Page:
# Revision history [back]

I do this routinely to build on one machine (my laptop) and deploy to a target machine (the robot).

First, make sure all of the packages you're building have install directives set up in your CMakeLists.txt For more information, refer to the catkin docs.

The rest of these instructions assume you use catkin-tools to build your workspace. You can do all of this with catkin_make, but I don't use it, so I can't give you instructions.

1. Choose a directory to deploy your code to. It needs to exist on both your build machine (or build container) and your target machine. If it's in your home directory, the user names have to be the same in both environments. I usually create a directory in /opt and use sudo chown to give it to my user.
2. On the build machine, set up your catkin workspace for install builds:

catkin config --install catkin config --install-space /opt/my_workspace

3. Build your workspace with catkin build. Catkin will do the normal build, but it will also install everything to the install space. All your libraries will be in /opt/my_workspace/lib/, all your executables from each package will be in /opt/my_workspace/share/<pkg_name>/ and all of the files you install the share directory, like launch files, will be in /opt/my_workspace/share/<pkg_name>/. If you've ever poked around in /opt/ros/, you'll notice that this is exactly how the binary packages you install with apt-get are laid out.

4. Copy your install space from build machine to target machine. You can do this with scp or rsync for physical machines. Since you're using Docker, you can probably build this step into your Dockerfile.

The one downside to this is that the install space isn't totally portable--you have to deploy the files to the same path as you installed them to when you built them. There are ways around that (that's how the ROS build server works), but it's probably not worth the trouble. If you need that kind of power, you should just spin up a ROS build farm and make Debians.

I do this routinely to build on one machine (my laptop) and deploy to a target machine (the robot).

First, make sure all of the packages you're building have install directives set up in your CMakeLists.txt For more information, refer to the catkin docs.

The rest of these instructions assume you use catkin-tools to build your workspace. You can do all of this with catkin_make, but I don't use it, so I can't give you instructions.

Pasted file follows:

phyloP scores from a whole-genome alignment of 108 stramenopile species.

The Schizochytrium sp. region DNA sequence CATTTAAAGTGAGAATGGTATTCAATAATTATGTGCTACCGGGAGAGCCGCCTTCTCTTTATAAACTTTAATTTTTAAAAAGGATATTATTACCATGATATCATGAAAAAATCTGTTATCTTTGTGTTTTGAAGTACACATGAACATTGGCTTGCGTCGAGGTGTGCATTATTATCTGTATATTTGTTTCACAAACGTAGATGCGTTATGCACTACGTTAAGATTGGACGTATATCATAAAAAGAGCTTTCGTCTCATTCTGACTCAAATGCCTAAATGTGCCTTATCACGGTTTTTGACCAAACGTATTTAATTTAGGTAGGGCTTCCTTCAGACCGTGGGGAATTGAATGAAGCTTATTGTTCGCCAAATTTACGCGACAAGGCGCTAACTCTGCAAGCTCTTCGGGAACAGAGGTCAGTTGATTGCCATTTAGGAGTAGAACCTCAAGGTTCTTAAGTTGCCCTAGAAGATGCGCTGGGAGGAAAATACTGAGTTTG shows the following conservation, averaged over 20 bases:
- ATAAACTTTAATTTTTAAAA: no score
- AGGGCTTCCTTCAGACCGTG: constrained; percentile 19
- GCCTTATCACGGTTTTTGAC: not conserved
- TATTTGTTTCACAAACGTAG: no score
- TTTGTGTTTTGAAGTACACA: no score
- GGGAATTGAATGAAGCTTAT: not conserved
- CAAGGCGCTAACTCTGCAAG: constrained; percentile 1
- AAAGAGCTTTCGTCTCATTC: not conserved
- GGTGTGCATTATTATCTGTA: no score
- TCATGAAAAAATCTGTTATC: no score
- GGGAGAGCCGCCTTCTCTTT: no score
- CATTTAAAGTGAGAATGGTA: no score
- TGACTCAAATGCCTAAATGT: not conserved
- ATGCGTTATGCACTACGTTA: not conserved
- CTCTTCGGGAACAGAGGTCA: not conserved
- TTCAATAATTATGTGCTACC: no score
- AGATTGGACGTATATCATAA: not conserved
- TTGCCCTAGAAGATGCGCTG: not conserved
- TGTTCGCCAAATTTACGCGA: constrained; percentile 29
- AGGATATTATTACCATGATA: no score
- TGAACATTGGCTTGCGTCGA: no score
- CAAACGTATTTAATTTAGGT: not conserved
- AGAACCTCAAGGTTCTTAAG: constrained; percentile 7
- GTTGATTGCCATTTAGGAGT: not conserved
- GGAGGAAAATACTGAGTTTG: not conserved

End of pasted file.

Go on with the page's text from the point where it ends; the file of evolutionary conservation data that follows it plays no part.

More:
1. Choose a directory to deploy your code to. It needs to exist on both your build machine (or build container) and your target machine. If it's in your home directory, the user names have to be the same in both environments. I usually create a directory in /opt and use sudo chown to give it to my user.
2. On the build machine, set up your catkin workspace for install builds:

catkin config --install --install

catkin config --install-space /opt/my_workspace

3. Build your workspace with catkin build. Catkin will do the normal build, but it will also install everything to the install space. All your libraries will be in /opt/my_workspace/lib/, all your executables from each package will be in /opt/my_workspace/share/<pkg_name>/ and all of the files you install the share directory, like launch files, will be in /opt/my_workspace/share/<pkg_name>/. If you've ever poked around in /opt/ros/, you'll notice that this is exactly how the binary packages you install with apt-get are laid out.

4. Copy your install space from build machine to target machine. You can do this with scp or rsync for physical machines. Since you're using Docker, you can probably build this step into your Dockerfile.

The one downside to this is that the install space isn't totally portable--you have to deploy the files to the same path as you installed them to when you built them. There are ways around that (that's how the ROS build server works), but it's probably not worth the trouble. If you need that kind of power, you should just spin up a ROS build farm and make Debians.